This article is written by Murdoch University Pro Vice Chancellor First Nations Chanelle van den Berg.
One of the questions I hear most often is, ‘What does an Acknowledgement of Country actually mean? Why is it important?’. It’s then followed up with ‘What’s a Welcome to Country? How is that different?’.
The simple answer is that they both have significant cultural meaning, and they show respect for the Traditional Owners of the land.
A Welcome to Country offers safe passage and protection to the visitors on Aboriginal and Torres Strait Islander land. It’s been part of our culture since the beginning, and it calls for the visitor to respect the protocols and rules of the landowner group while on their Country. It is only delivered by Traditional Owners, or Aboriginal and Torres Strait Islander peoples who have been given permission from Traditional Owners to welcome visitors to their Country.
An Acknowledgment of Country is a statement that shows you recognise and respect the land that has for thousands of years been cared for by the Aboriginal communities who live there. It’s like saying ‘thank you for having me in your home’.
Personalising your Acknowledgement to Country
So, how do you write one that shows you mean it? Well, there’s a few things you need to know first. It’s important to:
Know whose land you’re on – be specific.
For example, at Murdoch University’s South St campus, we’re situated on the lands of the Whadjuk and Noongar peoples so it’s important to say this. Murdoch University’s Mandurah Campus is situated on the lands of the Bindjareb people of the Noongar Nation.
Adapt your Acknowledgement to suit the context of your organisation, department or to your activity.
What are you achieving on their land? How would you explain your purpose?
For example, if your organisation is geared towards:
Medicines, Noongar people have used bush medicines on these lands for thousands of years.
Education, the Noongar knowledges remain today because of learning practices that have taken place on these lands for thousands of years.
Use the correct and respectful terminology.
Make sure to say Aboriginal and Torres Strait Islander or just Aboriginal if required – do not abbreviate it.
Use correct capitalisation if writing it.
Be genuine, show respect for where you are.
You would want to show genuine respect for your friends' home, think of it the same way.
What does your acknowledgement mean to you.
Did you come here from afar, you could mention the lands you travelled from.
For example, “I came from Naarm (Melbourne) to these lands”.
What does it mean for you to be on these lands.
Use only present tense.
An Acknowledgment to Country should be at the beginning of your event or gatherings, but can also be within your email signature, on your website and on signs at the entrances of businesses and homes.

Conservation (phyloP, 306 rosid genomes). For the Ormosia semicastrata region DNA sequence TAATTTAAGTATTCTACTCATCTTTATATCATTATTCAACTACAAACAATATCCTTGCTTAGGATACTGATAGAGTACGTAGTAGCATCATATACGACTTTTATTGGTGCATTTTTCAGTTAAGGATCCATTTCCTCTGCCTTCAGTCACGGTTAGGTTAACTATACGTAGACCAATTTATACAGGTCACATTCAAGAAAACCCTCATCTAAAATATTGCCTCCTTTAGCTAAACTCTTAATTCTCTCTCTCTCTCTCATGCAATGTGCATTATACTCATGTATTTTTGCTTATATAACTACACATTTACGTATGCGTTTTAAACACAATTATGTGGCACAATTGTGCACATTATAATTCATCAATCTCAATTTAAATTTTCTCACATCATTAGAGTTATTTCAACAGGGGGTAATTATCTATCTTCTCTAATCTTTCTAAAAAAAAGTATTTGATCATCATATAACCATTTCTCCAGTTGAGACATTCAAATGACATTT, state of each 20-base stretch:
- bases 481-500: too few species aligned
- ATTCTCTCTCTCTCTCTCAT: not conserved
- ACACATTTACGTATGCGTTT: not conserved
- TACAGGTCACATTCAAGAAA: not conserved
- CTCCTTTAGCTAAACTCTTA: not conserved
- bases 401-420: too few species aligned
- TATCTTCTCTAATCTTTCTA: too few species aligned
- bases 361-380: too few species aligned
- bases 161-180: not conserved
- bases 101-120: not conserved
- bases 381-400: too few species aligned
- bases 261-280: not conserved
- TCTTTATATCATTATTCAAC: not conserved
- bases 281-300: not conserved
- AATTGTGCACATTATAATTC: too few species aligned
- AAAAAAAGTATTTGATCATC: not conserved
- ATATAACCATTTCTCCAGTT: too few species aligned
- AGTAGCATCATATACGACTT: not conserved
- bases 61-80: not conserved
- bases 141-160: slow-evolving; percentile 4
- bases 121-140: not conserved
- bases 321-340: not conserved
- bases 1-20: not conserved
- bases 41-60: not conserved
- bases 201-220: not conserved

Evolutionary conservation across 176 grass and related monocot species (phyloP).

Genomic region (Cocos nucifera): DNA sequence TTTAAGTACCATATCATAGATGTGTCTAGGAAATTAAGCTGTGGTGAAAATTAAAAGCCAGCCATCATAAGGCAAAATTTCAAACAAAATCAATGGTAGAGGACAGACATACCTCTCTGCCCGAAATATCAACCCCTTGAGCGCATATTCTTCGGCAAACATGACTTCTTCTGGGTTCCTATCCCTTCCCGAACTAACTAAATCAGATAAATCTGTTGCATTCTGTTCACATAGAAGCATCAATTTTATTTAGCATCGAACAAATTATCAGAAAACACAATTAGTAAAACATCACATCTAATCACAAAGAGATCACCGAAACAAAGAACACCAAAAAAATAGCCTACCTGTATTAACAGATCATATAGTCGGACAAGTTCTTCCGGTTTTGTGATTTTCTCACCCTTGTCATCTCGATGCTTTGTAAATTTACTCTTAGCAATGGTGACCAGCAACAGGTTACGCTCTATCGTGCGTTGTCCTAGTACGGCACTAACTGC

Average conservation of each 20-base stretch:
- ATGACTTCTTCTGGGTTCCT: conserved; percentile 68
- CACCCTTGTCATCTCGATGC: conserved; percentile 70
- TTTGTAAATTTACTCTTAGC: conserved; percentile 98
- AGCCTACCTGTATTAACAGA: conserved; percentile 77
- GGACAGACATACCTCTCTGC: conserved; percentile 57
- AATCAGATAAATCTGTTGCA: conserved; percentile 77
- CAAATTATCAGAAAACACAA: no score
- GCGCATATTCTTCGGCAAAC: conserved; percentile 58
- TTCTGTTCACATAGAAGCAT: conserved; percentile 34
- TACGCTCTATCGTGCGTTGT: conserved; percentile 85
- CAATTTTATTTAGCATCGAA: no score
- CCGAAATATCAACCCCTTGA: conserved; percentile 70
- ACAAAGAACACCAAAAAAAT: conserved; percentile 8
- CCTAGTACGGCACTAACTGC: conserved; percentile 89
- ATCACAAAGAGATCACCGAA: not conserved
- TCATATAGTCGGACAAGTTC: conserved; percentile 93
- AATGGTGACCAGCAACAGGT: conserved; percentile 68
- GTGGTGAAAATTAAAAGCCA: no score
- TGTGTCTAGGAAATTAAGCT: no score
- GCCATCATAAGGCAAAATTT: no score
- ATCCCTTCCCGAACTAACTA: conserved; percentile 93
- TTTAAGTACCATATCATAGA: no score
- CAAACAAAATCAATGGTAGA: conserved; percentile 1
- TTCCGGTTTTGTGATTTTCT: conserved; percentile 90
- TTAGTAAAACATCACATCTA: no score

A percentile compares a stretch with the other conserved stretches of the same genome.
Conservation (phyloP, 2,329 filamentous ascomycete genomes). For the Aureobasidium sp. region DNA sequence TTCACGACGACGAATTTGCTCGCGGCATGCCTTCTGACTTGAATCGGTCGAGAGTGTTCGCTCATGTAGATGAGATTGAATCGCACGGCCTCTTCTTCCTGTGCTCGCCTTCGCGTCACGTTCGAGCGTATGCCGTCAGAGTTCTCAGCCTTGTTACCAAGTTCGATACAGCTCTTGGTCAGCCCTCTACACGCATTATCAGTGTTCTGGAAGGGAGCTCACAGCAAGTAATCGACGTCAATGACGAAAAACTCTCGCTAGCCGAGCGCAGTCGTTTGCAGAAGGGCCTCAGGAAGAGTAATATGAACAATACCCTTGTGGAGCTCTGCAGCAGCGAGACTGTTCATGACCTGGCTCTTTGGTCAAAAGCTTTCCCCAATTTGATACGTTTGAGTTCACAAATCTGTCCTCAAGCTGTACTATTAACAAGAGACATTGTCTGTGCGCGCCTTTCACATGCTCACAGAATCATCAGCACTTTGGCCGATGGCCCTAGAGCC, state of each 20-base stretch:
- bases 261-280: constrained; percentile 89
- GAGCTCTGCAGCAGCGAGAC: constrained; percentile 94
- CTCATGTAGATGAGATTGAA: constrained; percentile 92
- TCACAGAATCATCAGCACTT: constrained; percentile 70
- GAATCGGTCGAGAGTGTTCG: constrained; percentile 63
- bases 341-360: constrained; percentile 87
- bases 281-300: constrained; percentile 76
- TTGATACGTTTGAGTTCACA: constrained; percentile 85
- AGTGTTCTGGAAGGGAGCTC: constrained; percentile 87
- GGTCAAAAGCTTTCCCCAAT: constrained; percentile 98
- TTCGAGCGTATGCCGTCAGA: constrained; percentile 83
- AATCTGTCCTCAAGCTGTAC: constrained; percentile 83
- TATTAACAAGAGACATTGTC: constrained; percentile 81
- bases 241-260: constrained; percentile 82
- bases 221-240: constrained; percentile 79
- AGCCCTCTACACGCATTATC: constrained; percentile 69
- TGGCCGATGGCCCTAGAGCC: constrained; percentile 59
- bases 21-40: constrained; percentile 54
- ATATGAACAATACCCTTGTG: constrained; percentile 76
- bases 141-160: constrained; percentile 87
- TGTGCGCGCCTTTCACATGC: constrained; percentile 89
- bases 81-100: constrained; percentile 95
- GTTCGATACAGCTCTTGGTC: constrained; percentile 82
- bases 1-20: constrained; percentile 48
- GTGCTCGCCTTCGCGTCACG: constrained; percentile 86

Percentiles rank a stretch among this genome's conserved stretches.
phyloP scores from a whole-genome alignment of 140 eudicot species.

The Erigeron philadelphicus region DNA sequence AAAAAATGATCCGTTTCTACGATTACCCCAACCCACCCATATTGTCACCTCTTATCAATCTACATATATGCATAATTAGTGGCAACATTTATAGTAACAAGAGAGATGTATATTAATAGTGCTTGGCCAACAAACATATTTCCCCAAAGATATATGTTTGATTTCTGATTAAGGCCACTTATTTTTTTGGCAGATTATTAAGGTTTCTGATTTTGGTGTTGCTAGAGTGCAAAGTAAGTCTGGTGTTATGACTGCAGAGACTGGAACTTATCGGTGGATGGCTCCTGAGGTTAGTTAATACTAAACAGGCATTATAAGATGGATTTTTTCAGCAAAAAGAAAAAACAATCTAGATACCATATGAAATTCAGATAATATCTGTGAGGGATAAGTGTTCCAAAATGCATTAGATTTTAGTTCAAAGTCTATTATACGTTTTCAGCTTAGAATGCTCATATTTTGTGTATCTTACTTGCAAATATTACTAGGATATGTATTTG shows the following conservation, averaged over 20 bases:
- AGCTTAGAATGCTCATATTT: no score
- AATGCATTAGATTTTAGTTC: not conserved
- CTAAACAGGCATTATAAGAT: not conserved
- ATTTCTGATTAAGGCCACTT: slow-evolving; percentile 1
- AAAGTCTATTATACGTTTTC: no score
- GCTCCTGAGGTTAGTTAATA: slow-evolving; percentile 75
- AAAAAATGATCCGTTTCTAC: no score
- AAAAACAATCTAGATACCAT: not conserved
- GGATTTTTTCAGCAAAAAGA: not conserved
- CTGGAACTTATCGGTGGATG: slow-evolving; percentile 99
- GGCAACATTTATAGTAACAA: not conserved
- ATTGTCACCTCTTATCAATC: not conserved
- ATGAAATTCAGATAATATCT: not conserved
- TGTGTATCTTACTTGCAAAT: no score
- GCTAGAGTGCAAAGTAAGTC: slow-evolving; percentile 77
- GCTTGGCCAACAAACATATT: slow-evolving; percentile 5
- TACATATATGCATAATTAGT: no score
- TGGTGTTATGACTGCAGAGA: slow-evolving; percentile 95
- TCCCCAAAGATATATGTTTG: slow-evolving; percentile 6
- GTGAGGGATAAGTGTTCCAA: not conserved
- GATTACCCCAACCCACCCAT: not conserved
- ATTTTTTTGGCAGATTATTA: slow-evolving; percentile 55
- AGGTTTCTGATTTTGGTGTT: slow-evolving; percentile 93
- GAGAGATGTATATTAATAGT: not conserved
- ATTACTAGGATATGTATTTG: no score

You may not realise it but the impact of incorporating an Acknowledgement of Country is significant to the Aboriginal and Torres Strait Islander peoples around you.
After many years of intergenerational trauma, being taken away from families and fighting for our rights, to hear you acknowledge that it’s our land and you’re honoured to share it with us is an important part of reconciliation.
Recently, students from the Change Agents Program at Murdoch University have begun a project to create an Acknowledgment of Country toolbox that provides an insight into best practices as well as resources, links and information to help staff personalise their Acknowledgement of Country. The resources within the toolbox have been created using local Noongar culture and knowledge from Elders, as well as insights gathered from students and academic staff.
Our students are paving the way forward and making change to provide a safe environment for many Aboriginal and Torres Strait Islander students.
Daily Reconciliation actions
A meaningful and personalised Acknowledgement of Country is one of the biggest steps in reconciliation, as it calls for change and reflection by everyone present.
However, there are many other ways that you can incorporate reconciliation in your everyday life. You might consider:
Listening to First Nations stories and voices.
Taking a cultural tour of your area or workplace.
When you create content, events, or spaces, make sure to think of things from an Indigenous perspective to create a safe environment.
Advocating on social media.
Following and supporting BLAK businesses, influencers and organisations on social media.
Planting a native or bush tucker garden and learn about the cultural significance of the plants.
Engaging with local artists and support their work.
Having a yarning circle.
Embracing Indigenous terminology – have a yarn, learn the local language!
Watching films, read books and listen to podcasts and music produced by Aboriginal and Torres Strait Islander peoples.
Learning and memorising the key dates that affect Indigenous peoples.
I encourage you to consider how you might incorporate these actions into your life, and remember that its many small things that lead to big change.